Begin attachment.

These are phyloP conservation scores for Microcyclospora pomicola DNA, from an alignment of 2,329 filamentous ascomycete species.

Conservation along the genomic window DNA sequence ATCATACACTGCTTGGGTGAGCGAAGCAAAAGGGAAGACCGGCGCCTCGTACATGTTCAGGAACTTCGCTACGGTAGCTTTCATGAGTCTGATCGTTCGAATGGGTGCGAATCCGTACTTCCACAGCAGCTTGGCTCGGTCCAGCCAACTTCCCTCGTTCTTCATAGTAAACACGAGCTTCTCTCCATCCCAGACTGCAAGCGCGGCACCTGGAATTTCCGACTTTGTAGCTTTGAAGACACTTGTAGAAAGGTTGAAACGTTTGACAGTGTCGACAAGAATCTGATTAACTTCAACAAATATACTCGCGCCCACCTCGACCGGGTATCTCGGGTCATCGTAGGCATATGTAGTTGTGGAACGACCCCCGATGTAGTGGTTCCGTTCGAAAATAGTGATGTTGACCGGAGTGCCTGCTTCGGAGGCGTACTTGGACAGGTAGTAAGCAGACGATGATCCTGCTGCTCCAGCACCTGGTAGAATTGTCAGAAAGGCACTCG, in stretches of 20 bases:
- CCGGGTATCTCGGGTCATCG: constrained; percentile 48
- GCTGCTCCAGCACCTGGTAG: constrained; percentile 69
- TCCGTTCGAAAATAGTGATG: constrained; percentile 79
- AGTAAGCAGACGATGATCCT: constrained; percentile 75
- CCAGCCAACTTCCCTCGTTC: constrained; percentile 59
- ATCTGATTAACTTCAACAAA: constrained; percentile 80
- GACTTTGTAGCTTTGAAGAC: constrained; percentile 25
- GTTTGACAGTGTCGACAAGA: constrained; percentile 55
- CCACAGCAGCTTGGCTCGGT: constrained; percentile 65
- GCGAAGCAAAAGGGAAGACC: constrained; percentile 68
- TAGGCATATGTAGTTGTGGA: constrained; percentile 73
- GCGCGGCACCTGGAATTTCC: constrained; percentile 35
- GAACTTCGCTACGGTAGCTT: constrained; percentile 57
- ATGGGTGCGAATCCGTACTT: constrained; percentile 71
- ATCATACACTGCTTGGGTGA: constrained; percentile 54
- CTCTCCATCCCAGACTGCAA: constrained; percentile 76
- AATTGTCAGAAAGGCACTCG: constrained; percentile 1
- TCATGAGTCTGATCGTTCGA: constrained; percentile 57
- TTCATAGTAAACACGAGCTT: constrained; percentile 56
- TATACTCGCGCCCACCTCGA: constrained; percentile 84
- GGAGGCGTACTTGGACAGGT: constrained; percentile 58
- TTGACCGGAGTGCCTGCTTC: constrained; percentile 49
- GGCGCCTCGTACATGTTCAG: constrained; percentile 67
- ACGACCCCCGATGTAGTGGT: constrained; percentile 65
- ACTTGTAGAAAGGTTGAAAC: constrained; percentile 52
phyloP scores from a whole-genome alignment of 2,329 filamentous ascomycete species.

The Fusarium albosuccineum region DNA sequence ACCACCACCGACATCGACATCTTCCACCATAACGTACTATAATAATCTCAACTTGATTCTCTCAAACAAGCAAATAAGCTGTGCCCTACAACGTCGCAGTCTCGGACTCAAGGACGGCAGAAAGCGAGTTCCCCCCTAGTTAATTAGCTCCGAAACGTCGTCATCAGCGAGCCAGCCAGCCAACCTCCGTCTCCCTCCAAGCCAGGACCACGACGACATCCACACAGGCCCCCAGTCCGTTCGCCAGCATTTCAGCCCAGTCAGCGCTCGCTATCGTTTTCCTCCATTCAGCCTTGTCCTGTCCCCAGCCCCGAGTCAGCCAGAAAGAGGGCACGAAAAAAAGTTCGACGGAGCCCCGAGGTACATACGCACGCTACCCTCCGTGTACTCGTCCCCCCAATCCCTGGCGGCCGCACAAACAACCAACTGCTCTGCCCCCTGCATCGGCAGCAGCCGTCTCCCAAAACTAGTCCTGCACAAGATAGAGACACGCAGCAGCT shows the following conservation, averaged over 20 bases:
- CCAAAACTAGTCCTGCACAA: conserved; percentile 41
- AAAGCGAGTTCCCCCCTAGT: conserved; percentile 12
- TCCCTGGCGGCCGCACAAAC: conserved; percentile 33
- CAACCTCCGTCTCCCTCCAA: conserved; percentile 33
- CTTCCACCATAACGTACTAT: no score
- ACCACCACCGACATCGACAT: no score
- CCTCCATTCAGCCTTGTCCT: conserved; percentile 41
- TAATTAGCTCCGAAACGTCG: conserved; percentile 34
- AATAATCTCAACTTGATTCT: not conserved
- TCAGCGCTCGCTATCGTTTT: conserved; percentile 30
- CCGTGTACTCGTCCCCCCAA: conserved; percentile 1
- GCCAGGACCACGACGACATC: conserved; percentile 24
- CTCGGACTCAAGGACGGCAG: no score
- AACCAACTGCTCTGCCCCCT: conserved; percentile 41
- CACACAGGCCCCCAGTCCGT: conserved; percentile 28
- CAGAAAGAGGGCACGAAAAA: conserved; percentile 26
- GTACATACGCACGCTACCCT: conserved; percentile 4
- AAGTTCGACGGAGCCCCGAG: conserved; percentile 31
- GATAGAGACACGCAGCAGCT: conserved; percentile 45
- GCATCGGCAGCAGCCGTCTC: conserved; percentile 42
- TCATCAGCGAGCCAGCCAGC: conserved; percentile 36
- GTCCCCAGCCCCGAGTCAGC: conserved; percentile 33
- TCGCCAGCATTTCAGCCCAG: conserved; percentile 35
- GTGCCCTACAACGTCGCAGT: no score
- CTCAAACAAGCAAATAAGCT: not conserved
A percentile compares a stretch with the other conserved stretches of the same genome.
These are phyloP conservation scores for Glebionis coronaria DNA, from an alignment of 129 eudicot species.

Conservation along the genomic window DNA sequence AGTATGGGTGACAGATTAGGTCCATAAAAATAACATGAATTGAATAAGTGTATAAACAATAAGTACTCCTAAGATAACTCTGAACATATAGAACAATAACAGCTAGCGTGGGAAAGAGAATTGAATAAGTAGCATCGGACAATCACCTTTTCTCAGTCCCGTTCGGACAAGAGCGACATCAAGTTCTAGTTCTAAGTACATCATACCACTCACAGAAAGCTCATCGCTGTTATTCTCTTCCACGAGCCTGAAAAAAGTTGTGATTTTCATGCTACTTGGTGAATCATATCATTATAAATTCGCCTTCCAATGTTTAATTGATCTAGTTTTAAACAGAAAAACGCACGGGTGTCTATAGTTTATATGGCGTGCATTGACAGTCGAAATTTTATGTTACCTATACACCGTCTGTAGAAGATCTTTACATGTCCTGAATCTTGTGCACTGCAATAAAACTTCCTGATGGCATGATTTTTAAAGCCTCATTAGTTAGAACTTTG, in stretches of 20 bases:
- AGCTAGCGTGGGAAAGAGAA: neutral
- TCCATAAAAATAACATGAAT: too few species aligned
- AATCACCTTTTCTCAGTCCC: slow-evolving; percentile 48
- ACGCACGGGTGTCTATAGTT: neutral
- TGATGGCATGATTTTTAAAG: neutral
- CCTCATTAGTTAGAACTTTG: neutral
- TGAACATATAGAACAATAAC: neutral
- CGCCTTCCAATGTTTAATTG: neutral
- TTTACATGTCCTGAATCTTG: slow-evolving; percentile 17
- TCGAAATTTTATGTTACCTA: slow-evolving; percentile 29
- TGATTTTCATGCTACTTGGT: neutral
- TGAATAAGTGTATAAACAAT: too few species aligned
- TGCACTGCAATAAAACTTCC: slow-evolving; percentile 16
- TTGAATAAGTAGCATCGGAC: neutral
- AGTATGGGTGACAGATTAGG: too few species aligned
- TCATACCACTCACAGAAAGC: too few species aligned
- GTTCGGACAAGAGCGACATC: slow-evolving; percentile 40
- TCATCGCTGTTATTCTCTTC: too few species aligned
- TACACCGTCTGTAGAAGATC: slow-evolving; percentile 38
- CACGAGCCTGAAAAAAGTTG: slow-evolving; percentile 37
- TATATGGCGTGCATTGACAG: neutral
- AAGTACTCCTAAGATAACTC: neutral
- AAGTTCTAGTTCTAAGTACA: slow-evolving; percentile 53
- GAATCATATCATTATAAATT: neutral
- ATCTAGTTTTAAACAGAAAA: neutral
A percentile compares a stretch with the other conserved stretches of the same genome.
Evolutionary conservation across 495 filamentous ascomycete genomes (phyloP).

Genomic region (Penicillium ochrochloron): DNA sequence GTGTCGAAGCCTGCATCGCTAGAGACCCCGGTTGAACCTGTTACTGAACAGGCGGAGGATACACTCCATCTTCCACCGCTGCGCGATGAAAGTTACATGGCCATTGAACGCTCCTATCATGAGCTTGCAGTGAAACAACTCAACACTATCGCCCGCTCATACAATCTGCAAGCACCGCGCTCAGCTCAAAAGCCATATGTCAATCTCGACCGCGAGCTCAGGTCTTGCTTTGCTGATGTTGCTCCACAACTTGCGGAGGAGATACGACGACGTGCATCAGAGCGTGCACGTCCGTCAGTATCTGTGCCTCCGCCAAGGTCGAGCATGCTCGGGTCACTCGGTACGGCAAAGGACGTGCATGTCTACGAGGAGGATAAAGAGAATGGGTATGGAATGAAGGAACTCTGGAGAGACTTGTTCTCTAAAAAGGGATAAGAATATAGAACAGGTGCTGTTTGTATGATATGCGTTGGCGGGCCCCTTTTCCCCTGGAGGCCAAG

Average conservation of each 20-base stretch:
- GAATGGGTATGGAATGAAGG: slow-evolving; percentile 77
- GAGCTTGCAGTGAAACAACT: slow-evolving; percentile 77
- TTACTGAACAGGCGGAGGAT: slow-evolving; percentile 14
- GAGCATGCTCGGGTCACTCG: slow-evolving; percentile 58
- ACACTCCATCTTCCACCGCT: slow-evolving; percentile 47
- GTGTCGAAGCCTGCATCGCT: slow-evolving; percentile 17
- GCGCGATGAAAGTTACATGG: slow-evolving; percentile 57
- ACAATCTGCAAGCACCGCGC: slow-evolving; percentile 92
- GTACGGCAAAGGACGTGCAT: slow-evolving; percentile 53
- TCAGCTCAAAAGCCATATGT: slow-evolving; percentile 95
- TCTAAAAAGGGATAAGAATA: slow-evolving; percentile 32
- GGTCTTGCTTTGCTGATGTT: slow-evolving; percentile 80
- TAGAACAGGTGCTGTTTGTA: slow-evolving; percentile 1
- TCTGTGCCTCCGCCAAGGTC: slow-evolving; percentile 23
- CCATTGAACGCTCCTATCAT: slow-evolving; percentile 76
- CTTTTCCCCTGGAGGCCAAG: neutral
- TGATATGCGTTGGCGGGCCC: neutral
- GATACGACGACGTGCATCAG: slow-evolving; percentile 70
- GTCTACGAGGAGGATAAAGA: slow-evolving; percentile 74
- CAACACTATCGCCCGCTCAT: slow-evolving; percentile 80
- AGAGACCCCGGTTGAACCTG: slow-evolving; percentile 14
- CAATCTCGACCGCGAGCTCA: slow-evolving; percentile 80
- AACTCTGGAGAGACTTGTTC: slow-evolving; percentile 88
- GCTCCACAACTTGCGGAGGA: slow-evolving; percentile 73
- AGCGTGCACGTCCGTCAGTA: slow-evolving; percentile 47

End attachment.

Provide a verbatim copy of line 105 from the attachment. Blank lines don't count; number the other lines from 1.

- GTCTACGAGGAGGATAAAGA: slow-evolving; percentile 74